Right now, the City-County Council is determining who will run our city as it confirms or denies appointments from both Mayor Hogsett and the Council majority (Democrats currently). Most of these appointees and re-appointees are well-qualified and should be celebrated for their willingness to serve Indianapolis, with one notable exception.
Adam Kirsch, who owns a political consulting firm, was re-appointed by the Democratic caucus to the Metropolitan Development Commission (MDC) for a second term. The MDC is responsible for making decisions about future development and redevelopment projects in Marion County. These decisions influence hundreds of millions of dollars in our city’s economy, including thousands of public and private sector jobs, and result in both positive and negative consequences for neighborhoods. Mr. Kirsch’s client roster includes companies that directly or indirectly benefit from the financial investments the MDC makes in the city. This presents a distinct conflict of interest because Mr. Kirsch simply cannot serve both the MDC and his clients objectively at the same time.
With a new Mayoral administration working hard to build a bi-partisan team, this is a misstep. Just as the pay raise issue at the end of last year left a sour taste in voters’ mouths, this appointment by the Council majority sets a tone antithetic to the new direction of Indianapolis leadership.
When highlighting a problem, I always try to present solutions. As such, I see two options to resolve this:
1. The Democratic caucus can appoint another qualified person to serve on the MDC. I propose former state representative Jeb Bardon, who is willing to serve.
2. Continue with the appointment of Mr. Kirsch, contingent on him agreeing to discontinue serving any organizations that benefit directly or indirectly from MDC decisions, or he must recuse himself from all votes that have even a hint of impropriety.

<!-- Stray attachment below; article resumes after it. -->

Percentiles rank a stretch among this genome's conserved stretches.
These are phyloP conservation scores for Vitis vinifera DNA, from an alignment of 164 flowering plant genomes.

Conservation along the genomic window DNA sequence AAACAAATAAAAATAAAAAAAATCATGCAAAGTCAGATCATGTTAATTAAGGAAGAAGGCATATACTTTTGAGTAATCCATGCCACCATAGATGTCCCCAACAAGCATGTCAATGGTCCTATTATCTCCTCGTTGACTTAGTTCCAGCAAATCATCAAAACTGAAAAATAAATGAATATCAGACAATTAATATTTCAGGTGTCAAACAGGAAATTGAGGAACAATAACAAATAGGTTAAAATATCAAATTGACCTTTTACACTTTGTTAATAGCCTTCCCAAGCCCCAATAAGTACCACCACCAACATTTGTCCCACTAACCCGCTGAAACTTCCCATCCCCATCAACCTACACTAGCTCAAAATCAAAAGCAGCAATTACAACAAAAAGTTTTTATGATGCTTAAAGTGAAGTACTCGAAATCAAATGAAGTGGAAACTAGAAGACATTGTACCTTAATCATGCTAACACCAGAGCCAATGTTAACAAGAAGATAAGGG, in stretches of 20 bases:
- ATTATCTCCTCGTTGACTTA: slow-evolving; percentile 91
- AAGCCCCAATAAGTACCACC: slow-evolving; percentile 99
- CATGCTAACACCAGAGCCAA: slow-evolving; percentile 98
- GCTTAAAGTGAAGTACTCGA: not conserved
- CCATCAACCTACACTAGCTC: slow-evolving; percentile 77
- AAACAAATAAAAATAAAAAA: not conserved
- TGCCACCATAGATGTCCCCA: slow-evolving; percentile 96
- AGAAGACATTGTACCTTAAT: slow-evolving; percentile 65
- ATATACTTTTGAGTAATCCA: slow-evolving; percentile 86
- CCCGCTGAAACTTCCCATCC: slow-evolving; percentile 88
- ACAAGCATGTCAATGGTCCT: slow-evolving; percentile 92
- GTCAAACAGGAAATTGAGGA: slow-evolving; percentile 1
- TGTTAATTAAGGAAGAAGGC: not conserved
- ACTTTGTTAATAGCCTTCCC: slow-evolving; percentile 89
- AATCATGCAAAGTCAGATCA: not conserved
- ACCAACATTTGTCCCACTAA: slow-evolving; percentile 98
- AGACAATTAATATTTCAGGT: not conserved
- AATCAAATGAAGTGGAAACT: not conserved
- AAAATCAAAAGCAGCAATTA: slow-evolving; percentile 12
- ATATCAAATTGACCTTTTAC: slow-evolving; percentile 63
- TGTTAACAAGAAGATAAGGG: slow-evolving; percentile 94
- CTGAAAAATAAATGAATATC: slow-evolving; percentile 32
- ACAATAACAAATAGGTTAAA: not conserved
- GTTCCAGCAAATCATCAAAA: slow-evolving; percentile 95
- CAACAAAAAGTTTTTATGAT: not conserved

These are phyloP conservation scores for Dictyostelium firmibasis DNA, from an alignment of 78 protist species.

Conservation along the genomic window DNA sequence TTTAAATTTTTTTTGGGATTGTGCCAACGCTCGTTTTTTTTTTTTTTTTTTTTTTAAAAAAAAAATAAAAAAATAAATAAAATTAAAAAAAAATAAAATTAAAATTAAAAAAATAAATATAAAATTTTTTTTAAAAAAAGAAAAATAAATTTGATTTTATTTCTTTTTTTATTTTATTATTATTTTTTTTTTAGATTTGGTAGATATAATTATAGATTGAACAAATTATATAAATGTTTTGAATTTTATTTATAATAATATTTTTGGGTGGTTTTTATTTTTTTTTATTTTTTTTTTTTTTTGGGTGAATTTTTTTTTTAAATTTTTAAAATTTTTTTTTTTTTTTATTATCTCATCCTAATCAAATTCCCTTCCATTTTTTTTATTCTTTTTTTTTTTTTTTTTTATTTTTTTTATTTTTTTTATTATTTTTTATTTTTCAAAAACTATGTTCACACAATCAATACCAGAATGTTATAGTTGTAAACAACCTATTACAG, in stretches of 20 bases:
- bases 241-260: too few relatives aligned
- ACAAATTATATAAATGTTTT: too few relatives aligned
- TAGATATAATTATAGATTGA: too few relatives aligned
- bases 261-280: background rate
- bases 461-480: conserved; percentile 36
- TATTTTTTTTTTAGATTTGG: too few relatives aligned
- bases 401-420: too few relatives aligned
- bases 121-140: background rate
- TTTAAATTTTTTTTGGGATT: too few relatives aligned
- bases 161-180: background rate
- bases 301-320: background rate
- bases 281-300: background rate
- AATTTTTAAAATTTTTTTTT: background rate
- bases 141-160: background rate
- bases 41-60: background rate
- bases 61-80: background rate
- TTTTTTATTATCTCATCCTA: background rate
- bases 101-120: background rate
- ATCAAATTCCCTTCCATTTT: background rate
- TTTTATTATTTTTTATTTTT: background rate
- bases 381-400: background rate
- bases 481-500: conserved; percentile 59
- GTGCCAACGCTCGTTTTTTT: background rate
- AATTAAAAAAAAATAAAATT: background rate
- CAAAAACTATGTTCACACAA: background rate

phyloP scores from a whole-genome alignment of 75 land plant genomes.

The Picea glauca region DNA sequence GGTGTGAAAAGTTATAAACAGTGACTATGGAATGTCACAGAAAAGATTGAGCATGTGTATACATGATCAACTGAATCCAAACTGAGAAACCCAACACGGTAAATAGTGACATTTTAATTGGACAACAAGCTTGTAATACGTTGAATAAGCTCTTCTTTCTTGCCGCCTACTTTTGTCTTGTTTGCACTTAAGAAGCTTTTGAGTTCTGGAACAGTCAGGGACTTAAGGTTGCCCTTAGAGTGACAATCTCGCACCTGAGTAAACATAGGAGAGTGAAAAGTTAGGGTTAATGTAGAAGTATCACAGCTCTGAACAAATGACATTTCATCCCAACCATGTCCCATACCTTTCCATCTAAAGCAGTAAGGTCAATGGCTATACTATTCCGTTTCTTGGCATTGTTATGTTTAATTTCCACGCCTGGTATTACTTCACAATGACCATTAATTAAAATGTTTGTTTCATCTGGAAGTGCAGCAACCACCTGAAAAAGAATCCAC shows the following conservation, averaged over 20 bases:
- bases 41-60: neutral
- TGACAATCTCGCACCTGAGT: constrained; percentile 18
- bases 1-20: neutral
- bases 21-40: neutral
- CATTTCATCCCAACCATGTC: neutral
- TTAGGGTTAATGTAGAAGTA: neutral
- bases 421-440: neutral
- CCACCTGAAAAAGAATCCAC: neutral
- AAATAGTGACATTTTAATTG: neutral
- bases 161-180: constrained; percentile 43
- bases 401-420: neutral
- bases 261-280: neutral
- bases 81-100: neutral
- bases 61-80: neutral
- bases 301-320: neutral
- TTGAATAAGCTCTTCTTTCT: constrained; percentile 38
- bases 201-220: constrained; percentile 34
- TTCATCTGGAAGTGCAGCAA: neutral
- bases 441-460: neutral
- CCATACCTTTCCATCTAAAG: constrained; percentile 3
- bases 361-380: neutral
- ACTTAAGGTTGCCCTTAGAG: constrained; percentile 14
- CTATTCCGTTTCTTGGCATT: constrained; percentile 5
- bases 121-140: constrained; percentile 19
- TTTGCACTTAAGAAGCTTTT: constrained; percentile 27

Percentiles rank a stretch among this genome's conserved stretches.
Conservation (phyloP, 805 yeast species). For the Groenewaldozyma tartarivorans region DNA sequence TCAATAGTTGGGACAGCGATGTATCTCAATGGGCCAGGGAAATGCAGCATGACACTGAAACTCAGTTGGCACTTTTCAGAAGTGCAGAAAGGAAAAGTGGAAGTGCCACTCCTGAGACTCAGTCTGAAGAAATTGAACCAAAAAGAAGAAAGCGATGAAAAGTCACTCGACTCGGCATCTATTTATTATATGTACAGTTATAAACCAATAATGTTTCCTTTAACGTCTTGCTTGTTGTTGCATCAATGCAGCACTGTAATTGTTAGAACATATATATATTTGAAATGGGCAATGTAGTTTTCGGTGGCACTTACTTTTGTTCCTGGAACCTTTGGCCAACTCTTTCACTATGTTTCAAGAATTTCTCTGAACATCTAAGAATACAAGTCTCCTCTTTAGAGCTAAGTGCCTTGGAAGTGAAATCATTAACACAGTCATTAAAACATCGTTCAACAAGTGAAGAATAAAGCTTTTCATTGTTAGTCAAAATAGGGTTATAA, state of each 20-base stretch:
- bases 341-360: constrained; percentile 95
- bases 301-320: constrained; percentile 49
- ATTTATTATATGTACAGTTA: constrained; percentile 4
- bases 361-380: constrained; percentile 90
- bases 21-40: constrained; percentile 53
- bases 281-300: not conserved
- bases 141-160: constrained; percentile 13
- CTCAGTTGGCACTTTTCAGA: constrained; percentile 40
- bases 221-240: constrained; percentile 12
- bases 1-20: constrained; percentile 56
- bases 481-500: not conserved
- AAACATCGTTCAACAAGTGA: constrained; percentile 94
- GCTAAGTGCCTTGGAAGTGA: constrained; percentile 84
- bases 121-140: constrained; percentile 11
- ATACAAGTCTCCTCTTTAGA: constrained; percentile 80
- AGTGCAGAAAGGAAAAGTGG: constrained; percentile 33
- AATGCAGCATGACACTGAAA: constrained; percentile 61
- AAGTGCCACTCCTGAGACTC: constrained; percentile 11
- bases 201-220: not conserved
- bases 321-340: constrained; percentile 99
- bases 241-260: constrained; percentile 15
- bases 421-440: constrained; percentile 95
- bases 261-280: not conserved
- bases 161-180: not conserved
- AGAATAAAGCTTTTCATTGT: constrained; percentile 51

Mr. Kirsch will not be surprised by these objections. In fact, he allegedly withdrew his name from consideration after ethical questions were raised by Councillor Jeff Miller in the Metropolitan & Economic Development Committee meeting. In August, Mr. Kirsch shared comments on social media that reflected his loyalties to his client that were deemed offensive to some Fletcher Place residents. Mr. Kirsch even admitted that his friendly relationship with that project’s developer affected his judgment.
Kirsch is no stranger to ethical dilemmas. In 2011, as a spokesman for the Marion County Democratic Party, Kirsch himself fought a Ballard appointment. A WTHR story (Jan 6, 2011, Mary Milz) stated that Kirsch protested the appointment of Robert Vane to the CIB saying it violated ethics rules – particularly when individuals seek work on matters which they “personally and substantially participated.” Mayor Hogsett just released his own ethics proposal. Would Mr. Kirsch’s appointment and inevitable conflicts of interest be aligned with Mayor Hogsett’s efforts? As transparency is increasingly—and justly—demanded of local government, is this the message the Council wants to send our largely moderate electorate? I sincerely hope not.
I recognize MDC appointments are an inside-ball issue and not likely to grab headlines, however, I hope that when presented with the facts, my fellow Councilors recognize that appointing Mr. Kirsch is incongruous with the Mayor’s priorities. Our city deserves an MDC that can make critical decisions for our future in an objective and responsible manner. If the November election was any indication, growing our city in the right direction should not be a partisan exercise.